by Byron Kuth
Suburbs and cities everywhere face the challenge of what to do with malls and shopping centers that have been hit hard by COVID-19, the departure of department store anchors, and the rise of online shopping. One example close to home is Northgate Mall in San Rafael, which opened in the 1960s and currently has a Macy’s and a Kohl’s as its anchors. A third anchor, Sears, closed its doors here in 2018. About a year later, Costco proposed taking over the site with a massive three-story big box store and 30 Costco fuel pumps
In response, a group of citizens formed a grassroots group, Responsible Growth in Marin (RGM), to propose an alternative vision to the Costco proposal. If realized, in contrast to Costco, RGM’s vision would transform the mall’s vacant anchor and surface parking into a mixed-use, pedestrian-oriented, commercial/residential center with neighborhood-serving businesses, retail, and entertainment options.
Northgate Mall’s location offers extraordinary opportunities. It’s close to highly walkable neighborhoods, high schools, and churches. It already has significant local retail and commercial development surrounding it. It connects to the nearby SMART train and has easy connections to Highway 101. On top of all that, it offers ridgeline views and is close to some nice open space areas.
What’s more, it’s in the middle of a community that could really use a town center. In fact, in the 1990s, 200 residents worked with the city to create a formal vision for the city’s future, and that vision included an east-west pedestrian and bicycle promenade and a town center in the Northgate Mall area.
When the developer proposed bringing in a Costco last year as a short-term economic relief for the struggling mall, it was troubling because it did not provide a long-term solution in line with the community’s needs. In addition the proposed Costco gas stations were likely to put the five nearby gas stations out of business, leaving behind vacant brownfield sites. The Community objected strongly to the proposed fuel pumps with the prospect of belowground contamination as well as traffic congestion, and long lines of idling cars contributing to airpollution.
I joined RGM’s vision committee, and together, we researched how other challenged malls were evolving and identified solutions that worked. Many successfully transformed malls have added housing, town centers, parks, and other amenities in a mixed-use development model. So we set up a forum to gather community input, considered the site’s potential, and came up with an alternative idea for redevelopment, broken into manageable phases.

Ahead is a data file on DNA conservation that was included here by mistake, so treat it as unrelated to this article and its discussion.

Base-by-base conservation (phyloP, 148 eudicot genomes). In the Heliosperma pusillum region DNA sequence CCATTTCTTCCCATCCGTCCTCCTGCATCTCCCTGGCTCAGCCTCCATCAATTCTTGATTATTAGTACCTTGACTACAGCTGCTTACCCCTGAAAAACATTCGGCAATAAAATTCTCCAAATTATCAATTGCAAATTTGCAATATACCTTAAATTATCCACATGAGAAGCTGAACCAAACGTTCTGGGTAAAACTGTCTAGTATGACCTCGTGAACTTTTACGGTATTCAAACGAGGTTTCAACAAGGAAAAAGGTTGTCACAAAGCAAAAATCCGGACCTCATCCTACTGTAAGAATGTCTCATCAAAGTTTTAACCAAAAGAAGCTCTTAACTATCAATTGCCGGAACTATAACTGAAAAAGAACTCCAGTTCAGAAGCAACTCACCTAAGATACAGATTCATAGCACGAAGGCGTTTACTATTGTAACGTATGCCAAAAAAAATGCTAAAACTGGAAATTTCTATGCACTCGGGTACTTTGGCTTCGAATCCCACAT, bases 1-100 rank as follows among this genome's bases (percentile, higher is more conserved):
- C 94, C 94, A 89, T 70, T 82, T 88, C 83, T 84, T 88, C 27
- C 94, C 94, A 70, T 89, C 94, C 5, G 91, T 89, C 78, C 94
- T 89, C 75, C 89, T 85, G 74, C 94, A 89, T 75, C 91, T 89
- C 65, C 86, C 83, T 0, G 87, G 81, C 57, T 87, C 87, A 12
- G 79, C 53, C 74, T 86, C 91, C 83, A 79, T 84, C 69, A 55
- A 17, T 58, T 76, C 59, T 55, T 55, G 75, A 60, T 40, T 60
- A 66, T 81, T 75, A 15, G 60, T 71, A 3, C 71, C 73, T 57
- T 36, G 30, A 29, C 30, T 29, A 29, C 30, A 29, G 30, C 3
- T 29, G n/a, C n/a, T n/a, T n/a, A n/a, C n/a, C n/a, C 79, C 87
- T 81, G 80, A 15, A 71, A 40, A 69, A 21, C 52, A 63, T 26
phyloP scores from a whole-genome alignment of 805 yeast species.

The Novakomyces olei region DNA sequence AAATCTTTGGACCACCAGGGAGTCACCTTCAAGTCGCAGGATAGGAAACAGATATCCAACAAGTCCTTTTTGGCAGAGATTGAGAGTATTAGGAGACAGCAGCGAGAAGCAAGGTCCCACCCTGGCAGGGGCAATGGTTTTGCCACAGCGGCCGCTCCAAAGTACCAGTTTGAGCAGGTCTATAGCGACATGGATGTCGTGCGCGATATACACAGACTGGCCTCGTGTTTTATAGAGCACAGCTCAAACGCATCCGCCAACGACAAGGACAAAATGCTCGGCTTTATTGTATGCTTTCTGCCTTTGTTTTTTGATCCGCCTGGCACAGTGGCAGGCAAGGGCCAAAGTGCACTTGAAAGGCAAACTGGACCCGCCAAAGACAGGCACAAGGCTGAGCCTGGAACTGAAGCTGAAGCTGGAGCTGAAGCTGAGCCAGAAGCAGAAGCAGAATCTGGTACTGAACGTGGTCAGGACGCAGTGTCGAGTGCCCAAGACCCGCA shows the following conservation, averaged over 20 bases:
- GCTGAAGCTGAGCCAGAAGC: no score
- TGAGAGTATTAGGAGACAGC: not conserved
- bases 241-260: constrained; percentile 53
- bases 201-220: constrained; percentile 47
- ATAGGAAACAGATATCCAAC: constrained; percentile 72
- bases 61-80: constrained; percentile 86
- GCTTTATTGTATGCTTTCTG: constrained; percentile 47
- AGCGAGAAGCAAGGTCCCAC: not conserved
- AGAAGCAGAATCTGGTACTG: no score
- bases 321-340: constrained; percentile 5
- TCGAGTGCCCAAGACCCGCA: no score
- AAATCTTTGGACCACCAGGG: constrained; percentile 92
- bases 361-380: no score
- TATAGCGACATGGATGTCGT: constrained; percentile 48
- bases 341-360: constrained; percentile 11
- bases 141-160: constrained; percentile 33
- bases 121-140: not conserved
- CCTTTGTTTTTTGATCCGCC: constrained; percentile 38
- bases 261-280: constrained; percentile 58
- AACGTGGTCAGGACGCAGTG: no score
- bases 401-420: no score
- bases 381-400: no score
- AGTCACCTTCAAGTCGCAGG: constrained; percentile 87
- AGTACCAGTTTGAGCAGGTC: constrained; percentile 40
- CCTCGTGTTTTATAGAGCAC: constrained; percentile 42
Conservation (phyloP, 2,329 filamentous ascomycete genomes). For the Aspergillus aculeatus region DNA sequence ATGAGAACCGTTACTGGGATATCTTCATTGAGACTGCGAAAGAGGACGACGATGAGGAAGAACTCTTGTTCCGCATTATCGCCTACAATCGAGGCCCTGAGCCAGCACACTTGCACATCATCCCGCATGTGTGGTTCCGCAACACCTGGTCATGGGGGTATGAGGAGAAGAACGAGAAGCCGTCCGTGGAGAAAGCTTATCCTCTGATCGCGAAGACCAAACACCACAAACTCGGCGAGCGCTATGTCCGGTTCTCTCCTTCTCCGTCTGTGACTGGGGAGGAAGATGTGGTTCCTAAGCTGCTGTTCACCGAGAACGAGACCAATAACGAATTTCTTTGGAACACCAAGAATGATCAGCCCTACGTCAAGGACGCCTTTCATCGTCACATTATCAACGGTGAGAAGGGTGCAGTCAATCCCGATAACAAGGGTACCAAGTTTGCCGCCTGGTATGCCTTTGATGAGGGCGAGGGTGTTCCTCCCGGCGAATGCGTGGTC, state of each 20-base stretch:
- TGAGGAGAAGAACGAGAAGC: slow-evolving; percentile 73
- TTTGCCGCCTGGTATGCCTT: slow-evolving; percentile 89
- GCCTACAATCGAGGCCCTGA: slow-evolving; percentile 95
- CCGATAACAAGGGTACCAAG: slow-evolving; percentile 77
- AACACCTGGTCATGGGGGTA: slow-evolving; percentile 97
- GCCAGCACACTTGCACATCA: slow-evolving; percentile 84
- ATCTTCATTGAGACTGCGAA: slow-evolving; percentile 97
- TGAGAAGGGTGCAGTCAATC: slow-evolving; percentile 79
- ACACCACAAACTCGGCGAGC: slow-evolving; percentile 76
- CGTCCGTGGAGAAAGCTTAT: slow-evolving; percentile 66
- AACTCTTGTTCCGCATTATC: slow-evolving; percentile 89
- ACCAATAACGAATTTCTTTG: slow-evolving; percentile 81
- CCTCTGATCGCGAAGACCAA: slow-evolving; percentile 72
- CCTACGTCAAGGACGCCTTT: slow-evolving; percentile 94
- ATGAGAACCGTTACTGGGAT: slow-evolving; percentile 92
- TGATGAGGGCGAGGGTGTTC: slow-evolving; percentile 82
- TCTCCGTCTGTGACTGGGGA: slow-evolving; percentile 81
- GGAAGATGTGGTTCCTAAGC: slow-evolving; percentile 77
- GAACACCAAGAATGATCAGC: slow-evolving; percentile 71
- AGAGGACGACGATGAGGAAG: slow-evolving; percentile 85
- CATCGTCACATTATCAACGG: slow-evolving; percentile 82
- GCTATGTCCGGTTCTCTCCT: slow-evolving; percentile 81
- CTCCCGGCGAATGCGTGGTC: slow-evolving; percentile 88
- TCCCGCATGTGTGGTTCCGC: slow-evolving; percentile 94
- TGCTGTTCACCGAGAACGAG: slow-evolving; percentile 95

The mall’s southern end is close to a number of historic Eichler homes and other pedestrian-scaled communities, along with high schools and senior housing. Here, we envisioned the first phase: a highly walkable low-density residential neighborhood with workforce and affordable housing. There would be significant recreational and residential green spaces at the edges and throughout.
In the second phase, at the east edge of the mall, we would create a “front door” for the mall, with a walkable, bikeable, accessible space with new roads to organize the site. This phase would include a village green with a number of public amenities, including a band shell, gardens, water features, a parking garage with retail at the base, and gathering areas for concerts, food truck pop-ups, and other events. Creating structured parking frees up valuable land currently devoted to surface parking. This phase could also enhance the existing shops by removing the glass roof over the galleria to make this an outdoor mall again—as it originally was in the 1960s.
The third phase would expand the commercial core at the northern part of the mall, which is adjacent to existing commercial development. The fourth phase would take on the western portion of the site, which is up against a hill, making it a prime candidate to put taller residential or commercial buildings without impacting the surrounding neighborhood. This phase could also add open space, recreational/educational facilities, more shops, medical offices, and/or a boutique hotel.
Responsible Growth in Marin is a grassroots community group that understands that the current mall is not sustainable economically. They know the community needs to work in concert with Northgate Mall’s owner and help come up with ideas and support for solutions that pencil out. By adding multi-family housing and townhouse units linked to a vibrant town center —instead of a Costco—in the first phase, the group’s vision helps create a place that will in turn set the stage for the eventual development of the rest of the mall.
Northgate Mall can turn the loss of Sears into a golden opportunity to put mixed-use residential and commercial development close to transit, in line with the state’s goals for economic development, and create the kind of town center this part of San Rafael has been needing for a long time. With more residents to support neighborhood-serving retail, and a vibrant hub to bring together the community, everybody can win. The hope is that, by communicating the power of this vision, RGM can make it a reality. If it works, then maybe Northgate Mall can become a case study for other communities as they reimagine the future of their own shopping malls.